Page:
|Art In Review|
Monday, July 10, 2006
The New York Times
The single work in Jason Simon's exhibition is a 25-minute video interview with a woman named Vera that explores her addiction to shopping. Vera, who looks about 30, is attractive, intelligent and articulate about how she shops, what she shops for and what shopping means to her. Mainly, she shops for expensive clothes and accessories, but she shops intensely for ordinary things like toiletries too.
She looks for bargains, but that has not prevented her from incurring huge debt and once going into bankruptcy. She notes at one point that she owns 150 bottles of nail polish. Unfortunately, the video doesn't show any of her acquisitions, because the camera never wavers from its up-close focus on Vera herself. Still, the interview is fascinating for what it reveals about this compulsive shopper's extreme yet strangely banal preoccupation.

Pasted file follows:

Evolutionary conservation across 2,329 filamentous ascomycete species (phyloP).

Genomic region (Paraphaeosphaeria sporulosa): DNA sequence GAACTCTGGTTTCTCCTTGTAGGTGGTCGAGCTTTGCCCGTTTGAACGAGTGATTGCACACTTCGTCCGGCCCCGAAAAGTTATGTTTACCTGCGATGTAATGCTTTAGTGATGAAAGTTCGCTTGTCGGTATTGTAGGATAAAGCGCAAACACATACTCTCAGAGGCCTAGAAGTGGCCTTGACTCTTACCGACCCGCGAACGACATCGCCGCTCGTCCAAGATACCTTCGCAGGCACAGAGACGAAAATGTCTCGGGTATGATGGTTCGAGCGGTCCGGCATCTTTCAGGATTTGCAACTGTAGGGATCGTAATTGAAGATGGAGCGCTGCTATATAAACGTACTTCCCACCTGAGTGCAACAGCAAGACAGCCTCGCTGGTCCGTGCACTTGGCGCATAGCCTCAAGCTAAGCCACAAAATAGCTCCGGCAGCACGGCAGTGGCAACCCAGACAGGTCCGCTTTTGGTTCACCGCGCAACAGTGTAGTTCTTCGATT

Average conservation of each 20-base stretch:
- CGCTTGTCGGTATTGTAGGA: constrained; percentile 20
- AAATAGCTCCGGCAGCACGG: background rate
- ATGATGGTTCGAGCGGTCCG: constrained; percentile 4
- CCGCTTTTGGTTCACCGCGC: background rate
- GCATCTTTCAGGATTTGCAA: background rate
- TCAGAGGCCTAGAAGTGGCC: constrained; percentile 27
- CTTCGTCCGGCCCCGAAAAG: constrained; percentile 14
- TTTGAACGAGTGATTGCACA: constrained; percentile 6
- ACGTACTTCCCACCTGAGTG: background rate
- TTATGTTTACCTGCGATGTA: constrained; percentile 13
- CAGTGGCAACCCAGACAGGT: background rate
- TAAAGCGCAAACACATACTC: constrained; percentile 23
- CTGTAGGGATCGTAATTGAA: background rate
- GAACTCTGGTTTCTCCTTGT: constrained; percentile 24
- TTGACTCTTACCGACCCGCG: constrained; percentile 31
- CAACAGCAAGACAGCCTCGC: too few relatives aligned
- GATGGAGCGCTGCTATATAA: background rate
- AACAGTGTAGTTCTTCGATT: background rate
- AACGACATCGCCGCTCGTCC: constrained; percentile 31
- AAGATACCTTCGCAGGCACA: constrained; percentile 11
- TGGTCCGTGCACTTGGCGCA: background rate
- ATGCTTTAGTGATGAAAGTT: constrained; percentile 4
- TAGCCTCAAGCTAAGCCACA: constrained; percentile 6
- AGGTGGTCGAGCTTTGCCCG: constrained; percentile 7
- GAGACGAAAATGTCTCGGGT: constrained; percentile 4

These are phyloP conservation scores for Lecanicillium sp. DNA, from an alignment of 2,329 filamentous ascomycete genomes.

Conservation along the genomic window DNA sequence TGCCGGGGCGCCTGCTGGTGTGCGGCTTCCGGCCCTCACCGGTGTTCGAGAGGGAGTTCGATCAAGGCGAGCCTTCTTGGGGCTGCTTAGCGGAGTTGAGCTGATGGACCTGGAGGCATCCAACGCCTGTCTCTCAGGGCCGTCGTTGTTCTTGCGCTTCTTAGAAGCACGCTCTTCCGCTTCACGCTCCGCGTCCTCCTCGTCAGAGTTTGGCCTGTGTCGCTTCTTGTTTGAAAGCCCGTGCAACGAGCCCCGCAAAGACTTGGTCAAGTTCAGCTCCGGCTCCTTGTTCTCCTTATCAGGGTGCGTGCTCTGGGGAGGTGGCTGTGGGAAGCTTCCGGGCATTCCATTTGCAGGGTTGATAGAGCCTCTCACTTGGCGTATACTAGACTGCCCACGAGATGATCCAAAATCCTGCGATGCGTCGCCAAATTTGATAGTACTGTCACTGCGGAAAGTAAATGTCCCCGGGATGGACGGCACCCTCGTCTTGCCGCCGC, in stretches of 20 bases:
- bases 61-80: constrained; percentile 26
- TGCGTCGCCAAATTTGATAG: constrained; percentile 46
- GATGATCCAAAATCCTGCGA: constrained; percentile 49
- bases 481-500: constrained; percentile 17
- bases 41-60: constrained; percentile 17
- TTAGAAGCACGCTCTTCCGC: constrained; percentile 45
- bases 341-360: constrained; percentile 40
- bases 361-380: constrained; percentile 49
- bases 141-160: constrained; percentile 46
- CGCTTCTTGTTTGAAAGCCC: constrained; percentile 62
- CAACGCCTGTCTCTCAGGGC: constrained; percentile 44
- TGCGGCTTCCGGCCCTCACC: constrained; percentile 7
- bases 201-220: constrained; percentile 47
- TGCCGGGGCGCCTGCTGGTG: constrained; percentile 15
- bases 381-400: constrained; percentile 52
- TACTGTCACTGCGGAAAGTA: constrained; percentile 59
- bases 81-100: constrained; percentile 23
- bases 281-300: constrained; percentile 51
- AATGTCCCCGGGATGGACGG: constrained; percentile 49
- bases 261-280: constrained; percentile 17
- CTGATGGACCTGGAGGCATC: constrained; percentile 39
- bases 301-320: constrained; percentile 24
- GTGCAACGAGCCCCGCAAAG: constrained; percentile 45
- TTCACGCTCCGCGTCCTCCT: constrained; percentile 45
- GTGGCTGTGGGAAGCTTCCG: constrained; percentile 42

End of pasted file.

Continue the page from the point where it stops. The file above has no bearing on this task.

Mr. Simon, one of Orchard's organizers, is not making fun of Vera. She is too smart and self-aware and has too much of a sense of humor for that. He treats her like a partner in a collaborative investigation into the effects of consumerism on people. He also does not add any didactic or ideological message of his own. The video allows viewers to reflect for themselves on the psychology and sociology of shopping and consumerism and more generally on how capitalism conditions the lives and desires of modern people. KEN JOHNSON